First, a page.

White Female Anti-Vax Protestors Compare Themselves to Black Civil Rights Movement

In an effort to prevent future measles outbreaks, California passed a law Monday restricting many of the medical exemptions parents in the state currently use to avoid vaccinating their children when enrolling them in public schools. The law was met with immediate protests from anti-vaccination supporters, some of whom are accused of appropriating themes from the black civil rights movement to further their cause, with one lawmaker calling their actions "borderline racist."

"This is misappropriation of a movement that really is not over and proves to be challenging to overcome," Assemblywoman Sydney Kamlager-Dove (D-Los Angeles) told POLITICO. "The whole conversation around vaccinations is actually one about privilege and opportunity. It's a personal choice. It's a luxury to be able to have a conversation about medical exemptions and about whether or not you think your child should be vaccinated."

The anti-vaccination protesters stormed Sacramento, the state capital, over the course of the past week as the bill became law. The new law gives public health officials more leeway to revoke medical exemptions for children who are not vaccinated in schools where fewer than 95 percent of the children are vaccinated, the threshold public health experts say is needed to achieve "herd immunity" in schools. Anything below a 95 percent vaccination rate is considered a public health risk.

The mostly white anti-vaccination protesters who flooded the halls of the state capital sang the black civil rights anthem "We Shall Overcame," chanted "no segregation, no discrimination, yes on education for all" and many wore shirts that read "Freedom Keepers." During the debate over the then bill, one protester threw what many claimed to be a menstrual cup of blood on legislators from the gallery.

"I'm doing this for the babies that died, so their voices can be heard," Rebecca Dalelio said as she was arrested for throwing the blood. "Their blood is on your hands, you who make the laws."

Some lawmakers pointed out the double standard in the treatment of the anti-vaccination protesters.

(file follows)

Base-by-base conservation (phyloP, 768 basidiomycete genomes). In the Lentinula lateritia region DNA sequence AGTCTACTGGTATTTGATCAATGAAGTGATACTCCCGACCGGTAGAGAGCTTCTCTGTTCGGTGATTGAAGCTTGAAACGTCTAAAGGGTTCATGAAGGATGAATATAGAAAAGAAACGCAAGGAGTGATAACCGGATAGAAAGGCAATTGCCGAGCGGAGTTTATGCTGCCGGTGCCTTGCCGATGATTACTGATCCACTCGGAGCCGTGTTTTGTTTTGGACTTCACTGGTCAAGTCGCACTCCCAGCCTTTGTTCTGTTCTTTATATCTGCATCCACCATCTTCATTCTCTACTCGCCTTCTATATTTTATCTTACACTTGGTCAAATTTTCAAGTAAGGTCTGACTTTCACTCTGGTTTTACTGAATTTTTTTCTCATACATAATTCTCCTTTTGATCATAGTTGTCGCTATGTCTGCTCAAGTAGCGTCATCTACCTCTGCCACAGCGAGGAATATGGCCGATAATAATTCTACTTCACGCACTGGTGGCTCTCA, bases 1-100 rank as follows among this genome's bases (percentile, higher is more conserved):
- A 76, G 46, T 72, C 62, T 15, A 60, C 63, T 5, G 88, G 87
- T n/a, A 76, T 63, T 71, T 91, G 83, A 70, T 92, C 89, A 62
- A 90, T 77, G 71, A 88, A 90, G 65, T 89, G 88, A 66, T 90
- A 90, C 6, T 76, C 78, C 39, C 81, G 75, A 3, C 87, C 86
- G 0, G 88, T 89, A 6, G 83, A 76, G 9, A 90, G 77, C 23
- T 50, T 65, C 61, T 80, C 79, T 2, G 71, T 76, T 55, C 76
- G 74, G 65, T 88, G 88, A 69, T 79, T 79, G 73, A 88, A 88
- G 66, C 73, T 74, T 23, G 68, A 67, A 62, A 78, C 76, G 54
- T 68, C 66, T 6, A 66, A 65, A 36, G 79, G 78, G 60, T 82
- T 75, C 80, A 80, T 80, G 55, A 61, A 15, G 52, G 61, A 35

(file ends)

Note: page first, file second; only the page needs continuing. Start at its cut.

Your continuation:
"The Legislature is equating it to the black civil rights movement but to me, civil rights movements have happened throughout our history in the U.S.," Christina Hildebrand, president and founder of the anti-vaccination group A Voice for Choice, told POLITICO. "To me, do I think it is comparable to MLK and the civil rights movement? I think we're probably in the beginning stages of getting to something like that."

Hildebrand pushed back on claims that anti-vaccination supporters are mostly white, despite data proving otherwise. An analysis by POLITICO found that out of the 50 kindergarten classes in the public schools with the lowest vaccinations rates, most are disproportionately white. White students make up 25 percent of California public school attendees, but they make up 55 percent of the student populations in public schools with the lowest vaccination rates. Community Outreach Academy, a charter school with one of the lowest rates of vaccinations in California, is 98 percent white.

Hildebrand acknowledged that at the start of the anti-vaccination movement in 2015—when California passed a law banning personal and religious exemptions for vaccinations—most of the supporters were white, but says that has since changed.

"At that point, I agreed. It was people that could afford to come to Sacramento. The middle to lower class can't afford to take a day off," she said. "But now I'm surprised they feel it's white privilege. If you look at the pictures of who came and protested, there was every race and every color there."

Assemblywoman Lorena Gonzalez (D-San Diego) and Sen. Richard Pan (D-Sacramento), two lawmakers who have been vocal supporters of the new law, have received numerous racist attacks by anti-vaccination supporters. Comedian Rob Schneider compared Sen. Pan to China's Communist leader Mao Zedong.

Assemblyman David Chiu (D-San Francisco), chairman of the California Asian Pacific Islander Legislative Caucus, condemned the attacks in a statement.

"For too long, Asian Americans and Pacific Islanders have been seen as perpetual foreigners and generations of contributions from our communities have been ignored," Chiu said. "We call on SB 276 opponents to publicly condemn the racism expressed by members of the anti-vaccination movement."

But fundamentally Sen. Pan is glad the bill became law, because in the end, it's about keeping "kids safe at school."

"Children who genuinely need a medical exemption can't go to school if their school is not safe, and that means that we need to be sure that the other kids who can get vaccinated are vaccinated," Sen. Pan told the San Francisco Chronicle. "We are just trying to keep kids safe at school."

Governor Gavin Newsom said in a statement after signing the bill into law that it gives public school the tools they need to protect public health, "...and does so in a way that ensures parents, doctors, public health officials and school administrators all know the rules of the road moving forward."

White Female Anti-Vax Protestors Compare Themselves to Black Civil Rights Movement
In this photo illustration, a one dose bottle of measles, mumps and rubella virus vaccine, made by MERCK, is held up at the Salt Lake County Health Department on April 26, 2019 in Salt Lake City, Utah. California anti-vaccination protesters this week compared themselves to the Civil Rights movement, eliciting criticism. George Frey/Getty Images
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